Tears for Fears. I loved them in high school. Even though they were mortal enemies with my other favorite group: Wham!. How to fit bubble-gum pop, with a gorgeously gay lead singer into the same musical world as the brooding, dark and existential duo from Tears for Fears? Well, my music tastes pretty much sums up my entire life and personality - diametrically opposed to each other with more facets than the most perfectly cut diamond. But there has been a song lyric in my head for the last few days that seems to sum up how I feel lately. Reality is finally settling in and making for one very unhappy woman.
"Between the searching and the need to work it out, I stopped believing everything would be alright. Broken, we are broken." Tears for Fears.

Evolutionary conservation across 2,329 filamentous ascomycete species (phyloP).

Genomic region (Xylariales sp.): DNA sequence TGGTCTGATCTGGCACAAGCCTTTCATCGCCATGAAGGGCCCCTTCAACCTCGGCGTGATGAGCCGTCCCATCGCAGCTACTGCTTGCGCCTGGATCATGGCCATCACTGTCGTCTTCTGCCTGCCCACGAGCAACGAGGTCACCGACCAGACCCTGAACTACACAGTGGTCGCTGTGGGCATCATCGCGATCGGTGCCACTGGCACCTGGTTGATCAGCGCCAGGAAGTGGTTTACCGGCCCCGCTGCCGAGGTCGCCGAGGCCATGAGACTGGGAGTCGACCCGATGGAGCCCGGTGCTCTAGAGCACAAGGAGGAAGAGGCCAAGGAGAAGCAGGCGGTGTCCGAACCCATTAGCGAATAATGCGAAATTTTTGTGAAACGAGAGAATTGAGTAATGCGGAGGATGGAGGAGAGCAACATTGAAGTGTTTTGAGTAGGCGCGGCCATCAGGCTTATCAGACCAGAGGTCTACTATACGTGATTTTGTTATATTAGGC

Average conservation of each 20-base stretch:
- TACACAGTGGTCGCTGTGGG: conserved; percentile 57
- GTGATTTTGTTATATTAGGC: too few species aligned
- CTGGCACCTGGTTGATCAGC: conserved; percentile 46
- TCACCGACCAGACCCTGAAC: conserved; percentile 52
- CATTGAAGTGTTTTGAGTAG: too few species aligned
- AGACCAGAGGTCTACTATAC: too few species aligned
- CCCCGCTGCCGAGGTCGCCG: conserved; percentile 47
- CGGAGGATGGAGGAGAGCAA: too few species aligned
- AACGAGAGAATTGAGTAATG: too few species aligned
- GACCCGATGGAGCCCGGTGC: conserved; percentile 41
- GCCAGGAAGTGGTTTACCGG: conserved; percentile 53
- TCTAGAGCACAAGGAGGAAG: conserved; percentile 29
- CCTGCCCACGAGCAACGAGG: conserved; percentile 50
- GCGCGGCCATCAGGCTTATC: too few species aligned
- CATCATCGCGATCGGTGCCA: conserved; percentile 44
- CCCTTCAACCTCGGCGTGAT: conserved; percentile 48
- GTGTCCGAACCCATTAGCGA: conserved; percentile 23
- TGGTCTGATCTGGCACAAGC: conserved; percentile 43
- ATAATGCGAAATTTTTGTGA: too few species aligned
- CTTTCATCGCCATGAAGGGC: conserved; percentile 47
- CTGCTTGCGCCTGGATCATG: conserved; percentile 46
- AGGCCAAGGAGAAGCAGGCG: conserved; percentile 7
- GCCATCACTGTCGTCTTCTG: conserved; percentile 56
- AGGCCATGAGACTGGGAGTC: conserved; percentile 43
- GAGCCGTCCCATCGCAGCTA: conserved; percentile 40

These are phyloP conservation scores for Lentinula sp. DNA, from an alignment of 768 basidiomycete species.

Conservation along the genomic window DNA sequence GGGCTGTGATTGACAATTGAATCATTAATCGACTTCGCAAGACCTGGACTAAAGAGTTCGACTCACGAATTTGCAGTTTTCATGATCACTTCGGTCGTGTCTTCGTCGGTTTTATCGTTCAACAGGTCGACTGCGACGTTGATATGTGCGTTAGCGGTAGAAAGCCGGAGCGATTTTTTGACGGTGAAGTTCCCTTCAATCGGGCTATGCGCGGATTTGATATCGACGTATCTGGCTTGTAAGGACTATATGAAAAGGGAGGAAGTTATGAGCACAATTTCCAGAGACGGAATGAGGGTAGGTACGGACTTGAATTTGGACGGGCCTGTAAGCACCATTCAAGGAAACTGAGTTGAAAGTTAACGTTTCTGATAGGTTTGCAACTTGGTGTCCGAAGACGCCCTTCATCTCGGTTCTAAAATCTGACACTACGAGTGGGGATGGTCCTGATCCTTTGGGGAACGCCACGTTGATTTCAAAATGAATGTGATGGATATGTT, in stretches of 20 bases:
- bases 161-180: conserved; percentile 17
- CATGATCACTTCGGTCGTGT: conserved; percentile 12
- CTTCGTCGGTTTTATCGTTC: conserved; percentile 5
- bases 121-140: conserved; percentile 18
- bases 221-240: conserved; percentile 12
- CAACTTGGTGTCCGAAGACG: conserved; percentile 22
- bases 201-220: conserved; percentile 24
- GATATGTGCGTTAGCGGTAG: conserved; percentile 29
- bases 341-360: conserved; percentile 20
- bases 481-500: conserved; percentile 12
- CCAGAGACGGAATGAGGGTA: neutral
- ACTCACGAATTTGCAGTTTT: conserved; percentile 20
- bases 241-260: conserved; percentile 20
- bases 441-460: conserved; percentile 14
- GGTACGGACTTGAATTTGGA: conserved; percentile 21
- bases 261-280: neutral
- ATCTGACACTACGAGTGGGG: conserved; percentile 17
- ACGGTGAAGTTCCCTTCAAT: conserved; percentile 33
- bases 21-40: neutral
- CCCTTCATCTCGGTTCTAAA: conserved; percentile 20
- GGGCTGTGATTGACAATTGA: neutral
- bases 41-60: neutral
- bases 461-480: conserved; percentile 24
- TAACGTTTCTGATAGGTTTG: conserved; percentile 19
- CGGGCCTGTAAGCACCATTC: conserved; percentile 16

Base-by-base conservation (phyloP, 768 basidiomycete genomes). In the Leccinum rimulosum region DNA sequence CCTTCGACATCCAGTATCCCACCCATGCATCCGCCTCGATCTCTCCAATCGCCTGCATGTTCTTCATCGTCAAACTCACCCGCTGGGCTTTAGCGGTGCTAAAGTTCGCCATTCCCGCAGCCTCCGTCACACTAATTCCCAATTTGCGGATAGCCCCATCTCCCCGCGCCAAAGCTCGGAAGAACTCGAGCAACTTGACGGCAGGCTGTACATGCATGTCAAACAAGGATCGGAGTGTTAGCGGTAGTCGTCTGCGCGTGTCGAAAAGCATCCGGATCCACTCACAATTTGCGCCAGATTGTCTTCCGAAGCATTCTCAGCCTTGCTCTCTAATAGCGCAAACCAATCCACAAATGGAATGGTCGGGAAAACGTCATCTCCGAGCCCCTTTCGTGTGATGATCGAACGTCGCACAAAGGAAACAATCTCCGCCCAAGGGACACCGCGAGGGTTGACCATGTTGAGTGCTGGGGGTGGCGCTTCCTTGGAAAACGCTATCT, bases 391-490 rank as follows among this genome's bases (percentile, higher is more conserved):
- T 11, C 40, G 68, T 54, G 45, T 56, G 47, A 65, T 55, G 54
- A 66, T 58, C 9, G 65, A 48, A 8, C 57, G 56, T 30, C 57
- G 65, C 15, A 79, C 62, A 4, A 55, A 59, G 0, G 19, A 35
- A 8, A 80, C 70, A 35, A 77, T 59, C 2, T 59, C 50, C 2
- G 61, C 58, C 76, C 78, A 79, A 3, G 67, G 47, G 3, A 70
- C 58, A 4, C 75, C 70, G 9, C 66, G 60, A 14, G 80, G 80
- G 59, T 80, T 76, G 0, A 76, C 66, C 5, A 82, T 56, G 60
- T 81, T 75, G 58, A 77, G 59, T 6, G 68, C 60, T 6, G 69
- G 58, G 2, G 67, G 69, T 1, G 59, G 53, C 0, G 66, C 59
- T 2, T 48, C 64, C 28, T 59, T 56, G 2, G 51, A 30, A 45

They do write a catchy and melancholy little ditty don't they? I am in that in-between place where I have to make changes in my life. But most of the changes I need to make are dependent upon other people and a bad economy and a questionable use of my many skills. I need a job that pays more than my fun teaching gig. I need to decide where to move my family - do we stay in our very expensive town or do we take our show to Broadway? Do I give away everything I own or keep it or try to sell it? And where is my personal assistant to do all of that thinking for me? And that's how I feel. I feel broken. I feel as though there are pieces of me scattered all over the place and I can see them but I can't pick them up much less fit them back together again. And I am standing right there - on the edge of that cliff wanting to jump off and say - you know what life is just one big bowl of suck. It doesn't get better - and there are no happy endings. It's just day after day of the same shit.....but you know me better than that - and I know me better than that.